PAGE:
The EU issues development grants to the Mezzogiorno which take a huge burden off the Italian government. As a result, the net cost to Italy of being in the EU equates to around 0.2% of the country’s GDP, i.e. virtually nothing. With low interest rates to boot, Italy’s internal divide is largely eased by membership of the EU.
Despite all of these compelling reasons, Italian politicians are squaring up to the EU. They are threatening to leave or, at least, break budgetary regulations by increasing the budget deficit beyond the parameters required by the European Commission as part of Eurozone currency membership.
They might be right to do so.
Over the past decade, banks have remained undercapitalised; lending by banks has dried up either because they can’t afford to lend or because borrowers are paying down debt; the labour force is relatively unproductive; rigid and under-educated; and economic growth has been limited (8).
Despite its best efforts, the European Central Bank’s (ECB) monetary stimulus measures have had little effect on the Italian economic woes. A further step by the ECB aimed specifically at simulating.
Italian financial and economic expansion failed. In 2017, the ECB increased the proportion of Italian government bonds that it bought from investors with the intention that the influx of cash to mostly Italian investors would be put into Italian banks on deposit or into Italian investments. But so low was the level of trust in Italian banks that much of the money ended up in German banks. So a load of cash left Italy.
7. Source: Mediterranean Europe: Contagion risk or bear trap?, BCA Research, 13 June 2018.
8. Source: Mediterranean Europe: Contagion risk or bear trap?, BCA Research, 13 June 2018.
With monetary stimulus ineffective, fiscal stimulus (lower taxes, higher spending) should be considered. Yes this will increase the Italian government deficit (excess of spending over saving), but the current level of that deficit has fallen steadily from 5.2% in 2009 to 2.3% in 2017, the same as that of the UK and below those of France, Japan and the US(9).
If administered carefully, fiscal stimulus (funded by government borrowing) could stimulate a return of healthy private sector borrowing, spending and investment, all three of which are currently lacking in Italy.
That would equate to economic growth albeit at the expense of higher overall government debt. But if growth of the economy and government debt both increase at the same rate, then the proportion of debt to the size of the economy would reduce. For example, if GDP starts at 100 and government debt starts at 130 and both increase by 3, then government debt as a proportion of the economy would fall from 130% (130 ÷ 100) to 129% (133 ÷ 103).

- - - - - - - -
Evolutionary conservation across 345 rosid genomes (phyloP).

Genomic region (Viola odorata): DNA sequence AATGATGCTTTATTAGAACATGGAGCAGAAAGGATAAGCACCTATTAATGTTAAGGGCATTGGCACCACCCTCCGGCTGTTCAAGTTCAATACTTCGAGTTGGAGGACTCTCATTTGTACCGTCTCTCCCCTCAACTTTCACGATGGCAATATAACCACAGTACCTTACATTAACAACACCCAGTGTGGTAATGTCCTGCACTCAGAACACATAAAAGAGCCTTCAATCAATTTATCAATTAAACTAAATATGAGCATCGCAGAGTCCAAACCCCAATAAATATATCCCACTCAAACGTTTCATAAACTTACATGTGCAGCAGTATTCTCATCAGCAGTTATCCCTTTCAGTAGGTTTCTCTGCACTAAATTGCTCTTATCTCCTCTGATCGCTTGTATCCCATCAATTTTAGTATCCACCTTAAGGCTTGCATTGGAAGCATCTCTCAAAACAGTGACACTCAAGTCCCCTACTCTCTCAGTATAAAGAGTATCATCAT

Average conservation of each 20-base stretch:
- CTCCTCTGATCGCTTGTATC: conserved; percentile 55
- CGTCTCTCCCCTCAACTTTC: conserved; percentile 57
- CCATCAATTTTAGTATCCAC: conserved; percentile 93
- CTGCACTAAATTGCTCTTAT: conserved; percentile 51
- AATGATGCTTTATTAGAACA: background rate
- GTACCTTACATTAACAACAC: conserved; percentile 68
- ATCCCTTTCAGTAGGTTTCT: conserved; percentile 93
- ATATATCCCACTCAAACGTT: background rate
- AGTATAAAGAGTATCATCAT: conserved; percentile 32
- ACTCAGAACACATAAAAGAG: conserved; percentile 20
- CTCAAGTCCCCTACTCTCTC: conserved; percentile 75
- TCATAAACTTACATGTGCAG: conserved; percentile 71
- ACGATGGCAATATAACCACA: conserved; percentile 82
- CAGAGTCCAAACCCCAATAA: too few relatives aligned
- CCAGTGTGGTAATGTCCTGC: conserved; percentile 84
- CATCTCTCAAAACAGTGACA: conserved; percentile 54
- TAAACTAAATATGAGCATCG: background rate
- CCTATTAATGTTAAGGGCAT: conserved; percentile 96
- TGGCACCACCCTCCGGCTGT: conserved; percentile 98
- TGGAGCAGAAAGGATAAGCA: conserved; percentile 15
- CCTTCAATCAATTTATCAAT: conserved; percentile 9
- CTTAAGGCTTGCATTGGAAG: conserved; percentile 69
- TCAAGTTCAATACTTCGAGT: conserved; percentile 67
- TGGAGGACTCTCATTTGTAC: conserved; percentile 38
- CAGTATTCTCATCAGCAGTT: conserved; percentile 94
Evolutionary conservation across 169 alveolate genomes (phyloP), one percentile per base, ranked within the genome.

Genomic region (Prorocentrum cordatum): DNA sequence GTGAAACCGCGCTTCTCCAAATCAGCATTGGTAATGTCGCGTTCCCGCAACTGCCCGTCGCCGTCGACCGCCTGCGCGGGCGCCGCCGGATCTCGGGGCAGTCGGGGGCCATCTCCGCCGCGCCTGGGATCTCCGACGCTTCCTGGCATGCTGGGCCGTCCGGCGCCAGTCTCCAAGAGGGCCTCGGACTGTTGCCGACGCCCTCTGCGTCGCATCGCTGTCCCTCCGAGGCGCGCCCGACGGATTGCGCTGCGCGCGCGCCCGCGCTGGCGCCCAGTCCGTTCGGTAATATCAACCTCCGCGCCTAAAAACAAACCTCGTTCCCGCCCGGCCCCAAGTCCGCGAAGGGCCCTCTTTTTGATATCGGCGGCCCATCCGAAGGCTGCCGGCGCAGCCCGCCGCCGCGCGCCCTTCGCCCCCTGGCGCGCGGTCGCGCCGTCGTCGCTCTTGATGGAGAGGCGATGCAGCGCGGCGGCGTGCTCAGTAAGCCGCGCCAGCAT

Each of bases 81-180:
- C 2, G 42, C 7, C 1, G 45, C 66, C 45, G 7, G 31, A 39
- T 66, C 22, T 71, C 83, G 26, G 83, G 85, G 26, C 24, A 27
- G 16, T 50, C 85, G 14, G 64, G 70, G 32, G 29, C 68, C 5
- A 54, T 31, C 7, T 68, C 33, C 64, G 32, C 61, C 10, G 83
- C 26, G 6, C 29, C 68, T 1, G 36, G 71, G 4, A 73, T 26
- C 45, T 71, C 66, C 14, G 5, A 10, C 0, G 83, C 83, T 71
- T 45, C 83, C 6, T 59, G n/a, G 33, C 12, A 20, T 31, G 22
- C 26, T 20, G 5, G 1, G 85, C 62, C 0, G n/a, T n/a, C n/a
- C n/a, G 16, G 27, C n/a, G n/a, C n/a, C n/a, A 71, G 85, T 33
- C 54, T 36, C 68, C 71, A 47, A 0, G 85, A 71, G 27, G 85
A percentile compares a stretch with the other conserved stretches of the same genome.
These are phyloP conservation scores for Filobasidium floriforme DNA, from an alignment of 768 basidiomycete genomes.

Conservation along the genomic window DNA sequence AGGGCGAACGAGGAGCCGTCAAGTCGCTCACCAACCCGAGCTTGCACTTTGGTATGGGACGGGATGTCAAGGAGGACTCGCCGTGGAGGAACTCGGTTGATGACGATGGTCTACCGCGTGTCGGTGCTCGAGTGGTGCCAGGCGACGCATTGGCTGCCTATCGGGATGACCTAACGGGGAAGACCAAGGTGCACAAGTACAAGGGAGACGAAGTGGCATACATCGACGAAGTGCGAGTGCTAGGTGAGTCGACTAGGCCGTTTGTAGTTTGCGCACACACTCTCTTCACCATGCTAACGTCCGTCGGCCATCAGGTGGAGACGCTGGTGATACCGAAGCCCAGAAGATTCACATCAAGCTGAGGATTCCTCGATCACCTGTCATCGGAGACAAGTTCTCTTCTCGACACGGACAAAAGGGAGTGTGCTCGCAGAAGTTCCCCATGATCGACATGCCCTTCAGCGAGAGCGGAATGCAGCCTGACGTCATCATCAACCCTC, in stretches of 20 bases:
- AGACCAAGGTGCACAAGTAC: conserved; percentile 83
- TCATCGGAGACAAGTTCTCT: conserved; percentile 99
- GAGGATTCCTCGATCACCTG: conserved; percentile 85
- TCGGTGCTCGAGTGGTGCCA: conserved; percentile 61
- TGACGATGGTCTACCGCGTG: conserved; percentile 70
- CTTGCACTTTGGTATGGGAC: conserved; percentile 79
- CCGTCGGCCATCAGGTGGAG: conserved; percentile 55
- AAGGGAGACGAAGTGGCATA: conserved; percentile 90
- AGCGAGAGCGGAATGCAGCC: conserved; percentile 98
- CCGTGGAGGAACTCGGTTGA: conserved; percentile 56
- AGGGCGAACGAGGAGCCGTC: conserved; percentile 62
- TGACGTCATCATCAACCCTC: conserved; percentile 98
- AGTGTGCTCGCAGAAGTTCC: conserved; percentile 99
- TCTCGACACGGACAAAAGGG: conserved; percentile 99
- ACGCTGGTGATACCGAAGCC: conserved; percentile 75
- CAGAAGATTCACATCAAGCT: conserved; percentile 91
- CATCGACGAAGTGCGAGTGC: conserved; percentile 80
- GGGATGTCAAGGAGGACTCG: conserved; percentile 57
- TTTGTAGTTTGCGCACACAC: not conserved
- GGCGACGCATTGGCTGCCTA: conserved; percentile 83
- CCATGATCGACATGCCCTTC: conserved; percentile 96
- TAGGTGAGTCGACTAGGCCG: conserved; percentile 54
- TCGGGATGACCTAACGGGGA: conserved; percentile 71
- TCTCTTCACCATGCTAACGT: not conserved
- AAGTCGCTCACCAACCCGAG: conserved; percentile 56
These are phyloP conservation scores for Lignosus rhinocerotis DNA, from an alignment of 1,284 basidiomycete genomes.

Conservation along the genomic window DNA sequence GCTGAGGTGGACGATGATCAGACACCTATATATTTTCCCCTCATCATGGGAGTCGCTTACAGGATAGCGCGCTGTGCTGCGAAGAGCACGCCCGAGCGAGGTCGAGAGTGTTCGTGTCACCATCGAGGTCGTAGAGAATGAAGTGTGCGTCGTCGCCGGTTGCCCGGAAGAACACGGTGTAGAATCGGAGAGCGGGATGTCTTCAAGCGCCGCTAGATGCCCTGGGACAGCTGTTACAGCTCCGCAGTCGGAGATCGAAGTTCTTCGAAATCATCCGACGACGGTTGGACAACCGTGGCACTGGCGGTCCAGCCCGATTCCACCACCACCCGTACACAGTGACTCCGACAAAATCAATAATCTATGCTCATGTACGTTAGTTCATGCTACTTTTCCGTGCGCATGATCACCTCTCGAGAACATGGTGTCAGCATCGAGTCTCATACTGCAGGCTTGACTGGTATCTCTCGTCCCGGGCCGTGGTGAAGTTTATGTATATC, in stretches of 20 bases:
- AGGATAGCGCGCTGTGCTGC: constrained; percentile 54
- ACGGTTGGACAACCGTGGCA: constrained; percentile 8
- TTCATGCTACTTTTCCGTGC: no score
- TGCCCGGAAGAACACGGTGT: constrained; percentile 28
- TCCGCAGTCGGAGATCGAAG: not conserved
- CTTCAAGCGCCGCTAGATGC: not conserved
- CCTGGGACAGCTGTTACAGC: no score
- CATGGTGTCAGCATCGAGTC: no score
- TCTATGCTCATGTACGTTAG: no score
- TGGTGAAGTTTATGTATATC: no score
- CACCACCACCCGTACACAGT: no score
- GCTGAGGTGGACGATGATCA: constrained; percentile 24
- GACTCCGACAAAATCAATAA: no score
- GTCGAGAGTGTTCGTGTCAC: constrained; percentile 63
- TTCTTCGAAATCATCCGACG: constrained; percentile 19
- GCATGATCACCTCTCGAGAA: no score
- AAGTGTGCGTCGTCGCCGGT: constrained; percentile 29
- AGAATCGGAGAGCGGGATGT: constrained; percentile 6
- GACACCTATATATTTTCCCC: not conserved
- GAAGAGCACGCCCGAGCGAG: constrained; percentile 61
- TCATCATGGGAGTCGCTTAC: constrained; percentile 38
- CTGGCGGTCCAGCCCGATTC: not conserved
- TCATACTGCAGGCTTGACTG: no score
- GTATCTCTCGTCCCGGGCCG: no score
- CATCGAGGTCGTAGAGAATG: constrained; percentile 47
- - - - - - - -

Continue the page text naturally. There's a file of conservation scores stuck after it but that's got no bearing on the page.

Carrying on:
The final reason why the Italian government is probably posturing rather than really threatening to leave the currency or EU is because the Italians don’t want to: 60% of Italians want to remain in the EU while only 8% want to leave(10).
What’s more, the Italian economy posted a mild recovery over the past 12 months, if the country were to leave the EU or the euro currency, banks would suffer horrendously with many likely to go to the wall taking personal pensions and savings with them. That would set the blame squarely at the feet of the current coalition government which, while at times outspoken, seems less and less populist the closer you look.
An exit might be conceivable in a few years’ time if Italy were to suffer a sharp recession leading to job losses and social unrest. But the appetite does not seem to be there at the moment, and that’s how the EU should endeavour to keep it because Italy’s departure would shock the European financial system and undermine the very existence of the EU project.
Probably not. There is too much at stake for both Brussels and more acutely, Rome. Italy’s economic and financial systems have not recovered to the same extent as other “peripheral” EU nations such as Ireland, Spain, Greece and Portugal. For example, labour costs in those countries have fallen by an average of 8.7% over the past decade while Italy’s remain relative unchanged; Ireland’s economy has leapt in size by 9.1% over the past year, while Spain and Portugal have registered 2.3% or more against Italy’s 1.2%(11). Even Greece beat that with 1.8%. So the Italian threats, while unnerving, shouldn’t pose a serious danger to investments in fellow EU countries.
Potentially. One could argue that when the assets in neighbouring countries fall as a result of Italian noise, the values of many of those neighbouring assets remains fundamentally sound. As such, falling prices could present a buying opportunity. It is worth noting, though, that this selection process requires a good degree of research and analysis and should not be entered into lightly.
The bottom line is, don’t panic. The Latin passion is on display, but it probably masks Teutonic pragmatism.
9. Source: Trading Economics banking sector regulatory capital, accessed 6 September 2018.
10. Source: Mediterranean Europe: Contagion risk or bear trap?, BCA Research, 13 June 2018.
11. Source: Trading Economics, accessed 6 September 2018.
Forecasts of future performance are not a reliable guide to actual results in the future, neither is past performance a reliable guide to future performance. The value of investments, and the income from them, may fall as well as rise and cannot be guaranteed. Any views expressed are our in-house views at September 2018. Investment markets and conditions can change rapidly and the views expressed should not be taken as statements of fact nor relied upon when making investment decisions. This information may not be used, copied, quoted, circulated or otherwise disclosed (in whole or in part) without our prior written consent.